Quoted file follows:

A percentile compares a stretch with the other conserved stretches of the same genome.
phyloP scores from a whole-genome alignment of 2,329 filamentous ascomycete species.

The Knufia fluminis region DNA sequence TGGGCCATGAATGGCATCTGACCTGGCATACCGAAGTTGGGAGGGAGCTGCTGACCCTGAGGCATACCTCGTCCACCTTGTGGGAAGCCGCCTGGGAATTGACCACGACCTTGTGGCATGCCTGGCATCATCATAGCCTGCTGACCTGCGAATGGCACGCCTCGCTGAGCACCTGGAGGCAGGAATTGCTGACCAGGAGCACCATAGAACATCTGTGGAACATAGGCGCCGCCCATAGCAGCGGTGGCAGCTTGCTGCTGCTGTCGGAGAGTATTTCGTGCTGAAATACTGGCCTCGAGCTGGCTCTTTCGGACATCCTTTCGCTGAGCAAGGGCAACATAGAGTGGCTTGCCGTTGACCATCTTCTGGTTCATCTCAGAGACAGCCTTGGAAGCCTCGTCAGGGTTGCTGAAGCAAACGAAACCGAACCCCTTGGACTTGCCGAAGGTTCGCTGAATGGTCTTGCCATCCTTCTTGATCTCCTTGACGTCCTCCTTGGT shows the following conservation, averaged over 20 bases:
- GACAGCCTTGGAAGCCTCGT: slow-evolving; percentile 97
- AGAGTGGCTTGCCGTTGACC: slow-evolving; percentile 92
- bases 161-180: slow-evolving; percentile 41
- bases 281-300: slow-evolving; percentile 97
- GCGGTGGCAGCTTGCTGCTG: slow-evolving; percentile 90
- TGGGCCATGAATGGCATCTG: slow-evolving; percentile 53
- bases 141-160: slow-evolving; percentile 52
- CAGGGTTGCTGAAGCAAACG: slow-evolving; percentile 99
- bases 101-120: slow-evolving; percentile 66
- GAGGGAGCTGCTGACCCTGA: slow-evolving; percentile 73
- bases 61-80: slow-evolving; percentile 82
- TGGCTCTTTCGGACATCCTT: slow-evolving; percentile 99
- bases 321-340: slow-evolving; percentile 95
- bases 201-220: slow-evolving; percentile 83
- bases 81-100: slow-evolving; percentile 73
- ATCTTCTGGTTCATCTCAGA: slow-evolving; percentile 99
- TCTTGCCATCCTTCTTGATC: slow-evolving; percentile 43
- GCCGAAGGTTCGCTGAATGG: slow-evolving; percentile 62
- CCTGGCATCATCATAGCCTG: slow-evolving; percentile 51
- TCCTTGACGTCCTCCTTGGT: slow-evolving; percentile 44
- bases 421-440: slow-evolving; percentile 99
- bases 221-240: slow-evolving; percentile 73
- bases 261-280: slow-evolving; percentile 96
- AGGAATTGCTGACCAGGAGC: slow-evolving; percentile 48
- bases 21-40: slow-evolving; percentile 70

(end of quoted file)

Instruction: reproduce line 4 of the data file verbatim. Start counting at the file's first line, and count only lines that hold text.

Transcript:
- GACAGCCTTGGAAGCCTCGT: slow-evolving; percentile 97